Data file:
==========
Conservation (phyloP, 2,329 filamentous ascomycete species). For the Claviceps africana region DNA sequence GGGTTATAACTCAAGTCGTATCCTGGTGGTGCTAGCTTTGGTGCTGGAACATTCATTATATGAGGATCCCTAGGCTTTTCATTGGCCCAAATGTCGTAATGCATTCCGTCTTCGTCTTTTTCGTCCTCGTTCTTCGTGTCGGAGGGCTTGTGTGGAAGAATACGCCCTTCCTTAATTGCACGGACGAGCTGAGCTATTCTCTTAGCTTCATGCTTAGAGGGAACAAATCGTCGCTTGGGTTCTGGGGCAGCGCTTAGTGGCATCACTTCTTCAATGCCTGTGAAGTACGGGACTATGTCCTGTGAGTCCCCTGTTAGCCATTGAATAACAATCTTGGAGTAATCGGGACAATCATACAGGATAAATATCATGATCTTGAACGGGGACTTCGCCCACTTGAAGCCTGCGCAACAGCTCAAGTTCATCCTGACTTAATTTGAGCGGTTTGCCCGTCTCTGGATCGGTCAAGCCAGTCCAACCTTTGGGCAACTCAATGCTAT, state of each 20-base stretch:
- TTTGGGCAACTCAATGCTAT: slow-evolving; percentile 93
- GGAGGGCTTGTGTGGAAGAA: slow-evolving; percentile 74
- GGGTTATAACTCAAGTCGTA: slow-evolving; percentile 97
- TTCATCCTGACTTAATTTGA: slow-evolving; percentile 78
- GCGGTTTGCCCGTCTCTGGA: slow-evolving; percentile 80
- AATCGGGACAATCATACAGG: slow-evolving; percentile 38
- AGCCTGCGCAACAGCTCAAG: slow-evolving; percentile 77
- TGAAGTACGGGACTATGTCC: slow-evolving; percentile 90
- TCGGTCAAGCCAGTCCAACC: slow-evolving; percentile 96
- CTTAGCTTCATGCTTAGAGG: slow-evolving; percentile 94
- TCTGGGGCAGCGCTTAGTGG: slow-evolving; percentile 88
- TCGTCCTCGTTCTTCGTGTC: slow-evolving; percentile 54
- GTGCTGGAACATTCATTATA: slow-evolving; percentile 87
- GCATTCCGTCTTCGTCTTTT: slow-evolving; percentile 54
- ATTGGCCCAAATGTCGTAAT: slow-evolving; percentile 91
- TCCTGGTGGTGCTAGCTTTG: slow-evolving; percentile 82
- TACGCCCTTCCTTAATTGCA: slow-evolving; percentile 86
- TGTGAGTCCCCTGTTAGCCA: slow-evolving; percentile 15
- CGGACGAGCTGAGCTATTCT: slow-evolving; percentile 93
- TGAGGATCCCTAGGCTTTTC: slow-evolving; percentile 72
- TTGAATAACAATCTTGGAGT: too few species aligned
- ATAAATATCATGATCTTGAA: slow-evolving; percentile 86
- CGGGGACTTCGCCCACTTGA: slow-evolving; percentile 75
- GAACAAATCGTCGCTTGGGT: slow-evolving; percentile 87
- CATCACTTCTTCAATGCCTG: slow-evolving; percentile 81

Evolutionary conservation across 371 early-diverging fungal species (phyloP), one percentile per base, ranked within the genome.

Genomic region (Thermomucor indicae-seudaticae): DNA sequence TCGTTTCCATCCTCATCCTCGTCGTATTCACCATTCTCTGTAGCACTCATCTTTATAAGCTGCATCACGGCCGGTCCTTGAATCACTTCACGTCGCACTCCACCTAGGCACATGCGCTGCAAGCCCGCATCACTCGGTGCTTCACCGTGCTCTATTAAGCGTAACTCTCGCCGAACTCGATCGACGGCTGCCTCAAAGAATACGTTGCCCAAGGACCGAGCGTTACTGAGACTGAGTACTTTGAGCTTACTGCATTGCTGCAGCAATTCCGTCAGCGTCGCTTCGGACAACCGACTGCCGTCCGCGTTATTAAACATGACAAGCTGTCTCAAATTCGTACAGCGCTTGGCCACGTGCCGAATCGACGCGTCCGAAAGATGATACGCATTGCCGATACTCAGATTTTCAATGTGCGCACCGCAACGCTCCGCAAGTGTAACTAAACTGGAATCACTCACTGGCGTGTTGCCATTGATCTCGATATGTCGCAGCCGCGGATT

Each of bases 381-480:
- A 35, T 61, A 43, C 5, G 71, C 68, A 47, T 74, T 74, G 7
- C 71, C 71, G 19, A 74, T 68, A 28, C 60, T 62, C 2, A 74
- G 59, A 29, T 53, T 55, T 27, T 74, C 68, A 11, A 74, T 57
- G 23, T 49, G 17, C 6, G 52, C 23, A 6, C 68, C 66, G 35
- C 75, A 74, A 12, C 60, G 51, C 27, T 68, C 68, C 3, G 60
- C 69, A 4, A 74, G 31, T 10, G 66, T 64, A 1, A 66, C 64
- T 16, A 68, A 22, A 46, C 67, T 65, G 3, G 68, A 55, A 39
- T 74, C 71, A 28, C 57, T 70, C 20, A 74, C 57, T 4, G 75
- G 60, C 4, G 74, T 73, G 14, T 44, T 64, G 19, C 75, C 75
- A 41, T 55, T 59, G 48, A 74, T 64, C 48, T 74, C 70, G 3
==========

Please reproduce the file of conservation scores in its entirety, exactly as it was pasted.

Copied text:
Conservation (phyloP, 2,329 filamentous ascomycete species). For the Claviceps africana region DNA sequence GGGTTATAACTCAAGTCGTATCCTGGTGGTGCTAGCTTTGGTGCTGGAACATTCATTATATGAGGATCCCTAGGCTTTTCATTGGCCCAAATGTCGTAATGCATTCCGTCTTCGTCTTTTTCGTCCTCGTTCTTCGTGTCGGAGGGCTTGTGTGGAAGAATACGCCCTTCCTTAATTGCACGGACGAGCTGAGCTATTCTCTTAGCTTCATGCTTAGAGGGAACAAATCGTCGCTTGGGTTCTGGGGCAGCGCTTAGTGGCATCACTTCTTCAATGCCTGTGAAGTACGGGACTATGTCCTGTGAGTCCCCTGTTAGCCATTGAATAACAATCTTGGAGTAATCGGGACAATCATACAGGATAAATATCATGATCTTGAACGGGGACTTCGCCCACTTGAAGCCTGCGCAACAGCTCAAGTTCATCCTGACTTAATTTGAGCGGTTTGCCCGTCTCTGGATCGGTCAAGCCAGTCCAACCTTTGGGCAACTCAATGCTAT, state of each 20-base stretch:
- TTTGGGCAACTCAATGCTAT: slow-evolving; percentile 93
- GGAGGGCTTGTGTGGAAGAA: slow-evolving; percentile 74
- GGGTTATAACTCAAGTCGTA: slow-evolving; percentile 97
- TTCATCCTGACTTAATTTGA: slow-evolving; percentile 78
- GCGGTTTGCCCGTCTCTGGA: slow-evolving; percentile 80
- AATCGGGACAATCATACAGG: slow-evolving; percentile 38
- AGCCTGCGCAACAGCTCAAG: slow-evolving; percentile 77
- TGAAGTACGGGACTATGTCC: slow-evolving; percentile 90
- TCGGTCAAGCCAGTCCAACC: slow-evolving; percentile 96
- CTTAGCTTCATGCTTAGAGG: slow-evolving; percentile 94
- TCTGGGGCAGCGCTTAGTGG: slow-evolving; percentile 88
- TCGTCCTCGTTCTTCGTGTC: slow-evolving; percentile 54
- GTGCTGGAACATTCATTATA: slow-evolving; percentile 87
- GCATTCCGTCTTCGTCTTTT: slow-evolving; percentile 54
- ATTGGCCCAAATGTCGTAAT: slow-evolving; percentile 91
- TCCTGGTGGTGCTAGCTTTG: slow-evolving; percentile 82
- TACGCCCTTCCTTAATTGCA: slow-evolving; percentile 86
- TGTGAGTCCCCTGTTAGCCA: slow-evolving; percentile 15
- CGGACGAGCTGAGCTATTCT: slow-evolving; percentile 93
- TGAGGATCCCTAGGCTTTTC: slow-evolving; percentile 72
- TTGAATAACAATCTTGGAGT: too few species aligned
- ATAAATATCATGATCTTGAA: slow-evolving; percentile 86
- CGGGGACTTCGCCCACTTGA: slow-evolving; percentile 75
- GAACAAATCGTCGCTTGGGT: slow-evolving; percentile 87
- CATCACTTCTTCAATGCCTG: slow-evolving; percentile 81

Evolutionary conservation across 371 early-diverging fungal species (phyloP), one percentile per base, ranked within the genome.

Genomic region (Thermomucor indicae-seudaticae): DNA sequence TCGTTTCCATCCTCATCCTCGTCGTATTCACCATTCTCTGTAGCACTCATCTTTATAAGCTGCATCACGGCCGGTCCTTGAATCACTTCACGTCGCACTCCACCTAGGCACATGCGCTGCAAGCCCGCATCACTCGGTGCTTCACCGTGCTCTATTAAGCGTAACTCTCGCCGAACTCGATCGACGGCTGCCTCAAAGAATACGTTGCCCAAGGACCGAGCGTTACTGAGACTGAGTACTTTGAGCTTACTGCATTGCTGCAGCAATTCCGTCAGCGTCGCTTCGGACAACCGACTGCCGTCCGCGTTATTAAACATGACAAGCTGTCTCAAATTCGTACAGCGCTTGGCCACGTGCCGAATCGACGCGTCCGAAAGATGATACGCATTGCCGATACTCAGATTTTCAATGTGCGCACCGCAACGCTCCGCAAGTGTAACTAAACTGGAATCACTCACTGGCGTGTTGCCATTGATCTCGATATGTCGCAGCCGCGGATT

Each of bases 381-480:
- A 35, T 61, A 43, C 5, G 71, C 68, A 47, T 74, T 74, G 7
- C 71, C 71, G 19, A 74, T 68, A 28, C 60, T 62, C 2, A 74
- G 59, A 29, T 53, T 55, T 27, T 74, C 68, A 11, A 74, T 57
- G 23, T 49, G 17, C 6, G 52, C 23, A 6, C 68, C 66, G 35
- C 75, A 74, A 12, C 60, G 51, C 27, T 68, C 68, C 3, G 60
- C 69, A 4, A 74, G 31, T 10, G 66, T 64, A 1, A 66, C 64
- T 16, A 68, A 22, A 46, C 67, T 65, G 3, G 68, A 55, A 39
- T 74, C 71, A 28, C 57, T 70, C 20, A 74, C 57, T 4, G 75
- G 60, C 4, G 74, T 73, G 14, T 44, T 64, G 19, C 75, C 75
- A 41, T 55, T 59, G 48, A 74, T 64, C 48, T 74, C 70, G 3